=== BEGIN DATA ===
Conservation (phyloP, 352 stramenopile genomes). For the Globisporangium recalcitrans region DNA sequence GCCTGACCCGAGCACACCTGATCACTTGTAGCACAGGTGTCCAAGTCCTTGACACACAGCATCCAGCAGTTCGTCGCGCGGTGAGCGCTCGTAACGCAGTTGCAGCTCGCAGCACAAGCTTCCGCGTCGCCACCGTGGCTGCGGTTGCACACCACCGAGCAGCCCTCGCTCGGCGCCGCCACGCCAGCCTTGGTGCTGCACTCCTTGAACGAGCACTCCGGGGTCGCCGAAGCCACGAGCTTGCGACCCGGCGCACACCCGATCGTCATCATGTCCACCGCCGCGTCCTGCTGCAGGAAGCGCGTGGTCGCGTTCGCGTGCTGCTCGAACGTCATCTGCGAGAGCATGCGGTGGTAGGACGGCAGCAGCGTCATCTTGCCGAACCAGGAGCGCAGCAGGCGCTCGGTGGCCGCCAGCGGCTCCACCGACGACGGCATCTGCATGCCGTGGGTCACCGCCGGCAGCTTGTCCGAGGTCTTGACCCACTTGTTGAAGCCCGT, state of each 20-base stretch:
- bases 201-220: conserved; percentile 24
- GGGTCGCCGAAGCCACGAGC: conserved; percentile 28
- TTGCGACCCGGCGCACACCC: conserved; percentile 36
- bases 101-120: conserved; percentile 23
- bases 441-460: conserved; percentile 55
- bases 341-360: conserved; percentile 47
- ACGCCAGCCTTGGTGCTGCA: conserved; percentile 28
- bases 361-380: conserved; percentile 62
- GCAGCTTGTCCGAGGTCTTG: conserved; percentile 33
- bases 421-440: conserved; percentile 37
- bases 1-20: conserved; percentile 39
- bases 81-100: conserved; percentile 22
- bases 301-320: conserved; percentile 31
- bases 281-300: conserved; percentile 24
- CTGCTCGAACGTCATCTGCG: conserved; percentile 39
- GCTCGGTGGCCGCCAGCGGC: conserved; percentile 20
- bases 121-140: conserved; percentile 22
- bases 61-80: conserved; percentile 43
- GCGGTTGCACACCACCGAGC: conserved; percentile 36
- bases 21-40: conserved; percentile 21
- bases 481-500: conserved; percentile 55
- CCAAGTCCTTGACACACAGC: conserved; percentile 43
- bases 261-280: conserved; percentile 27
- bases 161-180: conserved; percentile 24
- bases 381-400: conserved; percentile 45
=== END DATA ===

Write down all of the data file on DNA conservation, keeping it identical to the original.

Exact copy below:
Conservation (phyloP, 352 stramenopile genomes). For the Globisporangium recalcitrans region DNA sequence GCCTGACCCGAGCACACCTGATCACTTGTAGCACAGGTGTCCAAGTCCTTGACACACAGCATCCAGCAGTTCGTCGCGCGGTGAGCGCTCGTAACGCAGTTGCAGCTCGCAGCACAAGCTTCCGCGTCGCCACCGTGGCTGCGGTTGCACACCACCGAGCAGCCCTCGCTCGGCGCCGCCACGCCAGCCTTGGTGCTGCACTCCTTGAACGAGCACTCCGGGGTCGCCGAAGCCACGAGCTTGCGACCCGGCGCACACCCGATCGTCATCATGTCCACCGCCGCGTCCTGCTGCAGGAAGCGCGTGGTCGCGTTCGCGTGCTGCTCGAACGTCATCTGCGAGAGCATGCGGTGGTAGGACGGCAGCAGCGTCATCTTGCCGAACCAGGAGCGCAGCAGGCGCTCGGTGGCCGCCAGCGGCTCCACCGACGACGGCATCTGCATGCCGTGGGTCACCGCCGGCAGCTTGTCCGAGGTCTTGACCCACTTGTTGAAGCCCGT, state of each 20-base stretch:
- bases 201-220: conserved; percentile 24
- GGGTCGCCGAAGCCACGAGC: conserved; percentile 28
- TTGCGACCCGGCGCACACCC: conserved; percentile 36
- bases 101-120: conserved; percentile 23
- bases 441-460: conserved; percentile 55
- bases 341-360: conserved; percentile 47
- ACGCCAGCCTTGGTGCTGCA: conserved; percentile 28
- bases 361-380: conserved; percentile 62
- GCAGCTTGTCCGAGGTCTTG: conserved; percentile 33
- bases 421-440: conserved; percentile 37
- bases 1-20: conserved; percentile 39
- bases 81-100: conserved; percentile 22
- bases 301-320: conserved; percentile 31
- bases 281-300: conserved; percentile 24
- CTGCTCGAACGTCATCTGCG: conserved; percentile 39
- GCTCGGTGGCCGCCAGCGGC: conserved; percentile 20
- bases 121-140: conserved; percentile 22
- bases 61-80: conserved; percentile 43
- GCGGTTGCACACCACCGAGC: conserved; percentile 36
- bases 21-40: conserved; percentile 21
- bases 481-500: conserved; percentile 55
- CCAAGTCCTTGACACACAGC: conserved; percentile 43
- bases 261-280: conserved; percentile 27
- bases 161-180: conserved; percentile 24
- bases 381-400: conserved; percentile 45